Scientists from Columbia University estimate that at least 320,000 viral infections in mammals have yet to be discovered.
They believe that gathering samples of these viruses will help them understand what drives and controls viral diversity and the emergence of disease-causing pathogens, providing information critical to the early detection and mitigation of disease outbreaks in humans.
The approximate cost of uncovering these viruses could be around $6.3bn, or $1.4bn, if only 85% of viral infections were discovered, which has a small economic effect when considering a pandemic such as SARS.
Columbia University’s Mailman School of Public Health’s Center for Infection and Immunity (CII) scientist Dr Simon Anthony said: "Historically, our whole approach to discovery has been altogether too random.
"What we currently know about viruses is very much biased towards those that have already spilled over into humans or animals and emerged as diseases. But the pool of all viruses in wildlife, including many potential threats to humans, is actually much deeper."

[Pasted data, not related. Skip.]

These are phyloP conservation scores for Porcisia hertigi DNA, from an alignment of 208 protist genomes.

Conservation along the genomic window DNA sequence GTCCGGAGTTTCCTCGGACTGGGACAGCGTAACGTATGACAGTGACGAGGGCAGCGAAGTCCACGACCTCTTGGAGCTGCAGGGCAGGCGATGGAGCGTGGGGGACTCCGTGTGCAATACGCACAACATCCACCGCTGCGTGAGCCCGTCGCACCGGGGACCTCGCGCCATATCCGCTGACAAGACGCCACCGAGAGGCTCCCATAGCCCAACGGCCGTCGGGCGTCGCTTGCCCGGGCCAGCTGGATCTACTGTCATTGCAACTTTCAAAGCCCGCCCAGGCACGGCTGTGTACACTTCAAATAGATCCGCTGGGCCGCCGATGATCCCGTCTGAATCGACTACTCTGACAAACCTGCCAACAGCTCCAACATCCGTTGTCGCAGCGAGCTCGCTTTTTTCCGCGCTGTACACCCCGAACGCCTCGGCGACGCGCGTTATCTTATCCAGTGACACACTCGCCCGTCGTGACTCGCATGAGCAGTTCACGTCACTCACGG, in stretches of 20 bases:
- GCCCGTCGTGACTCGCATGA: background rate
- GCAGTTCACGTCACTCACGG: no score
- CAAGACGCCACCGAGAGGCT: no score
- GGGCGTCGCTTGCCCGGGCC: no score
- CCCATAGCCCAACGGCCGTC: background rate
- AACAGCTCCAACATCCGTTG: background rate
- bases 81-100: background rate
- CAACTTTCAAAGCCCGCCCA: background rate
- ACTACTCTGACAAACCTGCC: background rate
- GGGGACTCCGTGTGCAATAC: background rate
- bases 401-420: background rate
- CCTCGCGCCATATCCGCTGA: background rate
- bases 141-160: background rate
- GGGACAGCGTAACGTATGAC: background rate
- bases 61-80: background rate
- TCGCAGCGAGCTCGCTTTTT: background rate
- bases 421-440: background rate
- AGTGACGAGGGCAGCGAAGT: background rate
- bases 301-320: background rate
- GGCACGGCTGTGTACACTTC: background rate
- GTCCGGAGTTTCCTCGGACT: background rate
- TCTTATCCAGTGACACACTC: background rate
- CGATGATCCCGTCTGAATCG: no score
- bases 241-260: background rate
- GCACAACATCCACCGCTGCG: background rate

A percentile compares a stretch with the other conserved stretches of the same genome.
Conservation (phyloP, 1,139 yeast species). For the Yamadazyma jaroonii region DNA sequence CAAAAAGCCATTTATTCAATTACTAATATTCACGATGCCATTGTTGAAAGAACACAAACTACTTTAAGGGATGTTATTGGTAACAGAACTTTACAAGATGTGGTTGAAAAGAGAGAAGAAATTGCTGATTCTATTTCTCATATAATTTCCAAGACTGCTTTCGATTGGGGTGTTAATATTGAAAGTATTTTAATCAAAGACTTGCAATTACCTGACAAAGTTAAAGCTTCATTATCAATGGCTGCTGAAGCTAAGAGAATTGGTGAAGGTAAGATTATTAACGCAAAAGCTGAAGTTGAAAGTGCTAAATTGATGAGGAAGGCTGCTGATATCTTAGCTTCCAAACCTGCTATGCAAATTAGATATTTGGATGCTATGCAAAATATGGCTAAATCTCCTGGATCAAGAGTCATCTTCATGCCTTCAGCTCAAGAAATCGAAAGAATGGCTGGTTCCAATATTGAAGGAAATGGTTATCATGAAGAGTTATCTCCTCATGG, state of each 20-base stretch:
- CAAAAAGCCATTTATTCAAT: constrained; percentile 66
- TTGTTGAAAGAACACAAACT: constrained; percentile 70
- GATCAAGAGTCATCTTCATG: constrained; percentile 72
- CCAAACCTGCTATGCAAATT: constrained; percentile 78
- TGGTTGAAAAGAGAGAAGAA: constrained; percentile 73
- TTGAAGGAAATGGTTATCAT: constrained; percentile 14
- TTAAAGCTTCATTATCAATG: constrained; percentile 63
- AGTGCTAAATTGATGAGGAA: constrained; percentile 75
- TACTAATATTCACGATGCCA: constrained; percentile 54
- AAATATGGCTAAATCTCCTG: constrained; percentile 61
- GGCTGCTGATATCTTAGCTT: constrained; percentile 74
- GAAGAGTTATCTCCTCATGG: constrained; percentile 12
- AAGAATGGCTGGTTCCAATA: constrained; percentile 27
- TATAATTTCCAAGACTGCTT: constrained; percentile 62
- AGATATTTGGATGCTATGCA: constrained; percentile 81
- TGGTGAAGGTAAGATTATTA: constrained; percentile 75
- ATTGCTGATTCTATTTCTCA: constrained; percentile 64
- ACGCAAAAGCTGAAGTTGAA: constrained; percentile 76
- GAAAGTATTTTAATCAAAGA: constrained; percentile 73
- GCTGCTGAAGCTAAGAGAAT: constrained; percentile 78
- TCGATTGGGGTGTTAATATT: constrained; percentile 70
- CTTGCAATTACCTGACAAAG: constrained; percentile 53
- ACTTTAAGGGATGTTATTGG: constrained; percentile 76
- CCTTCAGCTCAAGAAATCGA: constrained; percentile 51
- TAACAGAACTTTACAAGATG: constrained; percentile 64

EcoHealth Alliance president Peter Daszak added: "For decades, we’ve faced the threat of future pandemics without knowing how many viruses are lurking in the environment, in wildlife, waiting to emerge. Finally we have a breakthrough; there aren’t millions of unknown viruses, just a few hundred thousand, and given the technology we have, it’s possible that in my lifetime, we’ll know the identity of every unknown virus on the planet."
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Nearly 70% of viruses such as HIV/AIDS, West Nile, Ebola, SARS and influenza, are described as infections from animals that can be transferred into humans.
However, there are still no solid estimates regarding the total number of viral infection that exist in nature.
"If we know what’s out there, we’ll be a lot better prepared when a virus jumps over into a human population," Dr Anthony added.
He went on to say that prevention is essential especially when it involves viral infections that make anti-viral vaccines a challenge to produce.
The PREDICT Project is a programme focused on forecating, responding to, and preventing the emergence of infectious diseases in humans in order to identify pathogens at their source.
It will serve as a revolutionary ‘warning system’ that decreases the impact of emerging diseases that can be transferred between animals and people.
UC Davis One Health Institute director and PREDICT co-director Jonna Mazet, co-author, said: "The project has already discovered more than 240 novel viruses throughout the world in areas where people and animals live in close contact and depend on the same natural resources."
She added that this includes new coronaviruses, such as the ones that cause SARS and the new Middle East Respiratory Syndrome.
Image: A digital illustration of a virus. Photo: courtesy of ddpavumba.